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WWVH is the Pacific sister station to WWV, and has a similar broadcast format. Like WWV, WWVH's main function is the dissemination of official U.S. Government time, through exactly the same methods as found on WWV's signal.
To minimize interference with the WWV broadcasts on the same frequencies, WWVH's broadcasts on 5, 10 and 15 MHz are directional, pointed primarily west. Despite this strategy, in certain places, particularly on the west coast of North America; and at certain times, due to ionospheric conditions, the listener can actually hear both WWV and WWVH on the same frequency at the same time. The information modulated on the carrier is modified to reduce confusion if both are received simultaneously. In particular, voice announcements on one correspond to silent periods on the other. WWVH uses a female voice to distinguish itself from WWV, which uses a male voice. WWVH time signals can also be accessed by telephone.
|Radio frequencies||Audio frequencies||Musical pitch||Time intervals||Time signals||UT2 correction||Propagation forecasts||Geophysical alerts|
|WWVH antenna coordinates|
WWVH broadcasts its signal on four transmitters, one for each frequency. The 2.5 MHz transmitter puts out an ERP of 5 kW, while the other transmitters use 10 kW of ERP. The 2.5 MHz antenna is one half-wavelength tall, and radiates in an omnidirectional pattern. The remaining antennas each consist of two elements one half-wavelength tall and horizontally separated by one quarter-wavelength. The signal radiating from one element is in quadrature phase with respect to the signal from the other. This results in a cardioid radiation pattern with a maximum gain directed west.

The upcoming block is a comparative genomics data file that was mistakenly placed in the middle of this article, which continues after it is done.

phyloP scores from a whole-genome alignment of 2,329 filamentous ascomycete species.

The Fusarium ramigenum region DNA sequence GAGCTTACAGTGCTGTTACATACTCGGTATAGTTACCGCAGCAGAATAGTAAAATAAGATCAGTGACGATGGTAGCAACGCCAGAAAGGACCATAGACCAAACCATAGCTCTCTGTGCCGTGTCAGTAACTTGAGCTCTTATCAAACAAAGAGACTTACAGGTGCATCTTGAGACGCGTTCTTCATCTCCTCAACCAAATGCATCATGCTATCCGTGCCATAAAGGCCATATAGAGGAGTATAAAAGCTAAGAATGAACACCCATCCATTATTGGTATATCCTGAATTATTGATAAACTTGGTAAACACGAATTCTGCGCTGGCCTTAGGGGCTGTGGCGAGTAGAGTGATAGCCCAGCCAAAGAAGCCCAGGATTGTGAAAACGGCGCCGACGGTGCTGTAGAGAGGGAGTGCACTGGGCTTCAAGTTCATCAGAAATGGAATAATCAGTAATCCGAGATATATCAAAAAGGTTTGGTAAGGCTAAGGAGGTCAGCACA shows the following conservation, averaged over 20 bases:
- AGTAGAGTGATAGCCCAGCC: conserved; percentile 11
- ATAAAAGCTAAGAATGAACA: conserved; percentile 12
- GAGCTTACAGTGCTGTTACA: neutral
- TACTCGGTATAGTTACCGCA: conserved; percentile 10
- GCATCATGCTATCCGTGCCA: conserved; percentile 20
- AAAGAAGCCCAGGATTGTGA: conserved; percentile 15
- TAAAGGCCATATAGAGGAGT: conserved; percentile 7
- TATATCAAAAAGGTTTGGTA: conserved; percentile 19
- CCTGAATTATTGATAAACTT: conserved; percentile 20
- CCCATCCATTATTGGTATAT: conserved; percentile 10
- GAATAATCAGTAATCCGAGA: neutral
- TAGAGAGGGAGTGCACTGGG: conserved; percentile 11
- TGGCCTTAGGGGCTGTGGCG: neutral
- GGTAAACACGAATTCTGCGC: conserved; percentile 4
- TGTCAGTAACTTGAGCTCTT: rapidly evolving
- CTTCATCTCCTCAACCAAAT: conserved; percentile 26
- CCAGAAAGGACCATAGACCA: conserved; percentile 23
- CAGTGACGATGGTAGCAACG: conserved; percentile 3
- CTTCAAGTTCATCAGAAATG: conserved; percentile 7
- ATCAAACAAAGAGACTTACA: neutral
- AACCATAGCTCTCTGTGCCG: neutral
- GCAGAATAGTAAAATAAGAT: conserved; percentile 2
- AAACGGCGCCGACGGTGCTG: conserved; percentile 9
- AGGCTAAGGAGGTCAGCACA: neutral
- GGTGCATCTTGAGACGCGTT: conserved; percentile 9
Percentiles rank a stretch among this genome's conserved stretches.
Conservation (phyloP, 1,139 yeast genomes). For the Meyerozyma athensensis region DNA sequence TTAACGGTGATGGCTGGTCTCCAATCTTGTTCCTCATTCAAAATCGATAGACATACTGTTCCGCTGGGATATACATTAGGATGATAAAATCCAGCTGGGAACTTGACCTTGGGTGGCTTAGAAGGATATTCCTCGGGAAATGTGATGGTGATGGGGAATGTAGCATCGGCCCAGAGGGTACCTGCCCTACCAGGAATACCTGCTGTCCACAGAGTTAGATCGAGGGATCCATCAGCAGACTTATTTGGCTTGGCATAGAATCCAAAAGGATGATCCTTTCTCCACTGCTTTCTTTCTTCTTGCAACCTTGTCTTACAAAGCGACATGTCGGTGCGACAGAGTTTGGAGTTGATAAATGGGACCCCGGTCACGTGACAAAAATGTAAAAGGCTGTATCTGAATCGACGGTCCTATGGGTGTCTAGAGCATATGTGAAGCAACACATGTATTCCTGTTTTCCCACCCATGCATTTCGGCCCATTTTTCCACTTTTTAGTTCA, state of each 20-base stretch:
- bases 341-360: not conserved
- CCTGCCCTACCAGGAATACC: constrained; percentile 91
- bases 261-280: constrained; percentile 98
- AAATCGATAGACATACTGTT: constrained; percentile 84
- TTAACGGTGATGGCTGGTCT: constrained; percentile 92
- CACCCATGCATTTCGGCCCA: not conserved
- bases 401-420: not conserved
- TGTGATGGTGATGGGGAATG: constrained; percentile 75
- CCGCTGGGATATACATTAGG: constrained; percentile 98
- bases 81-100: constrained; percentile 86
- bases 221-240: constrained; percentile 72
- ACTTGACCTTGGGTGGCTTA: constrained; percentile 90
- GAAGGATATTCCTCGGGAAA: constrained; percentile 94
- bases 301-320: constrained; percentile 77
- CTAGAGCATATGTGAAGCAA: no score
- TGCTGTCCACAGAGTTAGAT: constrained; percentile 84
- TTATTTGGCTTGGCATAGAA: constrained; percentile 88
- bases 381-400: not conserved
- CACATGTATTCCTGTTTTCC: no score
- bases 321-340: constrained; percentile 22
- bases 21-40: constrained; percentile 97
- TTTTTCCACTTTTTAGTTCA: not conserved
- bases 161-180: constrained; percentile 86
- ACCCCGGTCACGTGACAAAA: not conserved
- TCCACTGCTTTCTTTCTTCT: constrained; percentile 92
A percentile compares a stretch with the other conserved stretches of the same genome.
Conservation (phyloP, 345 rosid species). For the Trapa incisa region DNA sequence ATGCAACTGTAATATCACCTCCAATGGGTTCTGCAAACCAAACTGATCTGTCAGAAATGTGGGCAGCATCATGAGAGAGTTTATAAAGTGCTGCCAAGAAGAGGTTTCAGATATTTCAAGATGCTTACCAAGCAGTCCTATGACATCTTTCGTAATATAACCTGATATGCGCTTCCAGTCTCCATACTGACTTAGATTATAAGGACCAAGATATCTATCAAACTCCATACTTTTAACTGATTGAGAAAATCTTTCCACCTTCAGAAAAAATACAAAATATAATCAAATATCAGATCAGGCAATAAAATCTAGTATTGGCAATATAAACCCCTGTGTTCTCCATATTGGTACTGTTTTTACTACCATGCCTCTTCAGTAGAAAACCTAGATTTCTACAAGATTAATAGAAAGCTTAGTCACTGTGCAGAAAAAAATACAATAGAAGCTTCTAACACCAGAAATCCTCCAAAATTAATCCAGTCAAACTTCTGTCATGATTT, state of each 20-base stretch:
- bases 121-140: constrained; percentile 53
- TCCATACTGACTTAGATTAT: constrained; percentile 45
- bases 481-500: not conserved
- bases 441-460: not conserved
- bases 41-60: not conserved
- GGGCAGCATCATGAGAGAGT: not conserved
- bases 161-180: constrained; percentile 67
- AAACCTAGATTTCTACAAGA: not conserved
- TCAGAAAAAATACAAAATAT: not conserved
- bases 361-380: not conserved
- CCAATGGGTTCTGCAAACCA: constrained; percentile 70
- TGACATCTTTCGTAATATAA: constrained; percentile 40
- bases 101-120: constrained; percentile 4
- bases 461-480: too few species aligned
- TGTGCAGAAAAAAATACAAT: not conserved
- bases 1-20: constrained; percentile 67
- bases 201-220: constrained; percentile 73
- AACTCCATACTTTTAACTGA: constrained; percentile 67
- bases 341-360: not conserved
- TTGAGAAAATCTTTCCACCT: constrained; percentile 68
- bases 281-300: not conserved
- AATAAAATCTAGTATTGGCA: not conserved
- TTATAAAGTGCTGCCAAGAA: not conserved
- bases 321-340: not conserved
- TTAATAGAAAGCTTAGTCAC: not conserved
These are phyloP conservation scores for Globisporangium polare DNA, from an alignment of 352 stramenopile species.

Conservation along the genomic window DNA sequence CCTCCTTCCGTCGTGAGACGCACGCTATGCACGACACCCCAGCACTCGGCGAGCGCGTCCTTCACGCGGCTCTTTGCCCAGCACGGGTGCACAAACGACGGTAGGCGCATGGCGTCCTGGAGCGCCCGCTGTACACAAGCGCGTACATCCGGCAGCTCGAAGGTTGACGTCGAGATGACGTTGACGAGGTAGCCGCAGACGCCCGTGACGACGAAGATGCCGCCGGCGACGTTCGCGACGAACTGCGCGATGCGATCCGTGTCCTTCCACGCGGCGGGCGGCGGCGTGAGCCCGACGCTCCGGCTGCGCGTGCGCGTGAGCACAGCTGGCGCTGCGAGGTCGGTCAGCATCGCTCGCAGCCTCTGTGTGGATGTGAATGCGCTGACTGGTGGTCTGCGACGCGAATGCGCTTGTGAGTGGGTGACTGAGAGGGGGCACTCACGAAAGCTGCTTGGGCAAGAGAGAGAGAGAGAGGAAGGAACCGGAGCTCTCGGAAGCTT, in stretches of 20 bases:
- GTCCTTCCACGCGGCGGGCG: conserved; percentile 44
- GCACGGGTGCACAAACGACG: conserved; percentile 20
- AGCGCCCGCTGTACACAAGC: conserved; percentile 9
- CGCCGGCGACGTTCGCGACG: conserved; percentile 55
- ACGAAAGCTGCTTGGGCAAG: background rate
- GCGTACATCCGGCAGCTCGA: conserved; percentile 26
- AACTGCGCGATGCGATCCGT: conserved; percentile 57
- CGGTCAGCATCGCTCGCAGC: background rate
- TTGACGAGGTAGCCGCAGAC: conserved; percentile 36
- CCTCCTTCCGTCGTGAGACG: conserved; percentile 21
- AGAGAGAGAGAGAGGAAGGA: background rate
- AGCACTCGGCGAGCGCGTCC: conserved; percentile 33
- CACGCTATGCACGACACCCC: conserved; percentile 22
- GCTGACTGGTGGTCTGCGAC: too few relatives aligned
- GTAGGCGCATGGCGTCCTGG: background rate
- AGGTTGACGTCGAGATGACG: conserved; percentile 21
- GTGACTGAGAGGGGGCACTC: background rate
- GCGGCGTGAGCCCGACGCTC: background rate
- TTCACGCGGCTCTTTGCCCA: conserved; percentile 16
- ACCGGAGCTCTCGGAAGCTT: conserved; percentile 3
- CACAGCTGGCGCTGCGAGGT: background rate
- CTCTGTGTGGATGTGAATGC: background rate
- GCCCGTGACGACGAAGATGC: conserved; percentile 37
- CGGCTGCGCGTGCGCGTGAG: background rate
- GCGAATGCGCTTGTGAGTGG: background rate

The WWVH signal is extremely similar to the WWV signal, but some changes have been made to reduce confusion if both are heard at once:
WWVH identifies itself twice each hour, at 29 and 59 minutes past the hour. The text of the identification is as follows:
|“||National Institute of Standards and Technology Time. This is radio station WWVH, Kauai, Hawaii, broadcasting on internationally allocated standard carrier frequencies of 2.5, 5, 10 and 15 megahertz, providing time of day, standard time interval, and other related information. Inquiries regarding these transmissions may be directed to the National Institute of Standards and Technology, Radio Station WWVH, Post Office Box 417, Kekaha, Hawaii 96752. Aloha.||”|
WWVH's time signal can also be accessed by calling +1(808)335-4363.